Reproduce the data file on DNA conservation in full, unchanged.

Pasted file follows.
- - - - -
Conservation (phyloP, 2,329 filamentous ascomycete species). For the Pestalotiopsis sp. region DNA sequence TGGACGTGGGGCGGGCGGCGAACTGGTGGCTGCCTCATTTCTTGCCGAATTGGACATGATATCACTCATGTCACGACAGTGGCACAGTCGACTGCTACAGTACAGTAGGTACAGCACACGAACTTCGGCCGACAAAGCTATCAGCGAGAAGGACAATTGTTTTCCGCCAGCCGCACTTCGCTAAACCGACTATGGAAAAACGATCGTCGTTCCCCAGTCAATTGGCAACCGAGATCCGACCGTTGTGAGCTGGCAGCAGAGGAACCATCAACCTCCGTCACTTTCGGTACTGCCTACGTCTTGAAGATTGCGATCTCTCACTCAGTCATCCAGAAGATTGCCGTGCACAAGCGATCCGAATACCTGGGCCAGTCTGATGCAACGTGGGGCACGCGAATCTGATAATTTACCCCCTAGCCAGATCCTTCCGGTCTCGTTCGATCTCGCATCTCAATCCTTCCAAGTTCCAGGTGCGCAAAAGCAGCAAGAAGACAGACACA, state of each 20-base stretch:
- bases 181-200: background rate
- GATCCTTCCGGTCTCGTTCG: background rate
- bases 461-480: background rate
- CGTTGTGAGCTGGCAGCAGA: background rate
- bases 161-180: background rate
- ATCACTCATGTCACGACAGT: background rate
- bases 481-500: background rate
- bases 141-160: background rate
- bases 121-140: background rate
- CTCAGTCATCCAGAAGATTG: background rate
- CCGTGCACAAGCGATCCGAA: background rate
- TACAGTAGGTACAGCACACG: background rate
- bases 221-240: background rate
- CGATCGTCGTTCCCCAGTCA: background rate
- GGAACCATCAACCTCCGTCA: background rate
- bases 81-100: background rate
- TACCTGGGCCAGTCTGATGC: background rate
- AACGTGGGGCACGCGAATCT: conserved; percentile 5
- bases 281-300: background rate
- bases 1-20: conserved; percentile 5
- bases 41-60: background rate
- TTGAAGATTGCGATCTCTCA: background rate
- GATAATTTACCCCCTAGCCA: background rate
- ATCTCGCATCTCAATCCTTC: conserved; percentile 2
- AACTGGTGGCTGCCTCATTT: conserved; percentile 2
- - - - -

Conservation (phyloP, 2,329 filamentous ascomycete species). For the Pestalotiopsis sp. region DNA sequence TGGACGTGGGGCGGGCGGCGAACTGGTGGCTGCCTCATTTCTTGCCGAATTGGACATGATATCACTCATGTCACGACAGTGGCACAGTCGACTGCTACAGTACAGTAGGTACAGCACACGAACTTCGGCCGACAAAGCTATCAGCGAGAAGGACAATTGTTTTCCGCCAGCCGCACTTCGCTAAACCGACTATGGAAAAACGATCGTCGTTCCCCAGTCAATTGGCAACCGAGATCCGACCGTTGTGAGCTGGCAGCAGAGGAACCATCAACCTCCGTCACTTTCGGTACTGCCTACGTCTTGAAGATTGCGATCTCTCACTCAGTCATCCAGAAGATTGCCGTGCACAAGCGATCCGAATACCTGGGCCAGTCTGATGCAACGTGGGGCACGCGAATCTGATAATTTACCCCCTAGCCAGATCCTTCCGGTCTCGTTCGATCTCGCATCTCAATCCTTCCAAGTTCCAGGTGCGCAAAAGCAGCAAGAAGACAGACACA, state of each 20-base stretch:
- bases 181-200: background rate
- GATCCTTCCGGTCTCGTTCG: background rate
- bases 461-480: background rate
- CGTTGTGAGCTGGCAGCAGA: background rate
- bases 161-180: background rate
- ATCACTCATGTCACGACAGT: background rate
- bases 481-500: background rate
- bases 141-160: background rate
- bases 121-140: background rate
- CTCAGTCATCCAGAAGATTG: background rate
- CCGTGCACAAGCGATCCGAA: background rate
- TACAGTAGGTACAGCACACG: background rate
- bases 221-240: background rate
- CGATCGTCGTTCCCCAGTCA: background rate
- GGAACCATCAACCTCCGTCA: background rate
- bases 81-100: background rate
- TACCTGGGCCAGTCTGATGC: background rate
- AACGTGGGGCACGCGAATCT: conserved; percentile 5
- bases 281-300: background rate
- bases 1-20: conserved; percentile 5
- bases 41-60: background rate
- TTGAAGATTGCGATCTCTCA: background rate
- GATAATTTACCCCCTAGCCA: background rate
- ATCTCGCATCTCAATCCTTC: conserved; percentile 2
- AACTGGTGGCTGCCTCATTT: conserved; percentile 2